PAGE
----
November 15 is
Shichi-go-san, a day of prayer for the healthy growth of young
children. 'Shichi-go-san" literally means "7-5-3'
and the festival is called this because it is especially for
children aged 7, 5 and 3. Girls aged 7 and 3 and boys aged 5
and 3, dress in their finest formal clothing and are taken to
a Shinto shrine to give thanks for their health and pray for
their continued growth and wellbeing. The girls' kimonos are
brightly coloured with long draping sleeves and their hair is
coiffed and decorated with cloth flowers and dangling
decorations. They have probably spent most of the morning
being fussed over in the beauty parlour. The boys wear 'haori'
jackets and 'hakama' or formal skirt-like trousers. Nowadays,
formal western dress such as party dresses and suits are also
commonly seen. Many photographs are taken and usually some
professional ones are too before everyone can enjoy a party to
celebrate the event.
priest at the shrine performs a purification ceremony and then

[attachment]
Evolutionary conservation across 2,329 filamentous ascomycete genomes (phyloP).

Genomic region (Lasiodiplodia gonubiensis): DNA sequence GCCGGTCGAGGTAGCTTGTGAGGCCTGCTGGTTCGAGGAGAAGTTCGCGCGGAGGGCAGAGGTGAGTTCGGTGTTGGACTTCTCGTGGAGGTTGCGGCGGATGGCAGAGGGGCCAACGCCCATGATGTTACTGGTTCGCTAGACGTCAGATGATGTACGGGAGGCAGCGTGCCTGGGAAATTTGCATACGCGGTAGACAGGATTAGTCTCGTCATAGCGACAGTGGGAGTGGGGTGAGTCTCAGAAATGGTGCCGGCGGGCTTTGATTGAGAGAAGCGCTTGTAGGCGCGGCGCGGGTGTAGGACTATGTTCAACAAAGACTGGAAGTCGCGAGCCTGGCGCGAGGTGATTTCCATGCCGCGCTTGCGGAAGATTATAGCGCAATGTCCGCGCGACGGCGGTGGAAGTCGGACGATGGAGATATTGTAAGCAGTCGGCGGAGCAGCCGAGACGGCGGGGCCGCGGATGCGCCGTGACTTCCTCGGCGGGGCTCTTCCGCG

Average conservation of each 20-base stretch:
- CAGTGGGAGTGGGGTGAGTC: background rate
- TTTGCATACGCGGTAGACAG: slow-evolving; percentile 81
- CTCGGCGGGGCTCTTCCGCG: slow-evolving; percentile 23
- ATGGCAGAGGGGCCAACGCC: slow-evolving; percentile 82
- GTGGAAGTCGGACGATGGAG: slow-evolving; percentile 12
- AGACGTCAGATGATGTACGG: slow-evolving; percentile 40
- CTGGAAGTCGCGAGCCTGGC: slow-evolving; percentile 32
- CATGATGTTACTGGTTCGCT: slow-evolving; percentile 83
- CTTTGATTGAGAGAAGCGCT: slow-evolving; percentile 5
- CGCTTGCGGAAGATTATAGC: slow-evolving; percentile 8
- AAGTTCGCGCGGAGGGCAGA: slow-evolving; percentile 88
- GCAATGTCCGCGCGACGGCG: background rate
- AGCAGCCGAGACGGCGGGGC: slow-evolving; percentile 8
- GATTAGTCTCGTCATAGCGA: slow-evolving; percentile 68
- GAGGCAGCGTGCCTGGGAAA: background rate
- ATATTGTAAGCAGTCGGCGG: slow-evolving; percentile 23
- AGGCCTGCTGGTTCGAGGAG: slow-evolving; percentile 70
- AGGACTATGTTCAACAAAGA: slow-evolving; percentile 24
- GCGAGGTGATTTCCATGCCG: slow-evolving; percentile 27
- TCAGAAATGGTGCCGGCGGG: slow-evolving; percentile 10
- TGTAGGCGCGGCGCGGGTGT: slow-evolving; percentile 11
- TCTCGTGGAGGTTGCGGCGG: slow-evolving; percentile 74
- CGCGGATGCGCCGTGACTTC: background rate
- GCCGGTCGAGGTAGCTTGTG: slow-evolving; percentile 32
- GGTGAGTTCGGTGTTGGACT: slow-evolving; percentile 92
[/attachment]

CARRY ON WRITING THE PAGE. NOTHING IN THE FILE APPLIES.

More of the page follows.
children are give shitose ame (thousand year old candy -
longevity candy) in special paper, coloured bags which is very
much like English rock candy except red and white, the colours
of luck and celebration. The candy is shaped like a stick and
comes in a bag that carries illustrations of cranes and
turtles--two animals that are symbols of long life. Chitose
literally means a thousand years and is used to denote very
long periods of time. The candy and the bag are both
expressions of parents' wish that their children lead long,
It is said that Shichi Go San is actually a combination of
three festivals from the Samurai times, hence the triple name.
At 3, both boys and girls stopped having their heads shaved
and were allowed to grow it long. At 5, boys wore hakama
(pleated trousers) for the first time. And at 7, girls began
to wear an obi (proper sash on the kimono) instead of a cord
By the Edo
period (1603-1868), this practice spread to commoners, who
began visiting shrines to have prayers offered by priests. The
Shichi-go-san customs followed today evolved in the Meiji era
(1868-1912). November 15 was chosen for this celebration
because it was considered the most auspicious day of the year,
according to the traditional Japanese calendar. Because the
date is not a national holiday, most families pay their Shichi-go-san
respects on the weekend just prior to or after November 15.
For a visitor to Japan, the spectacle of hundreds or thousands
of tiny children dressed in pinks and oranges and reds has to
be seen to be believed. One of the most popular Shichi-go-san
destinations in Tokyo is Hie Shrine in Akasaka. It has been
frequented by many families celebrating Shichi-go-san since
the Edo period, and today it is visited by around 2,000
families every year.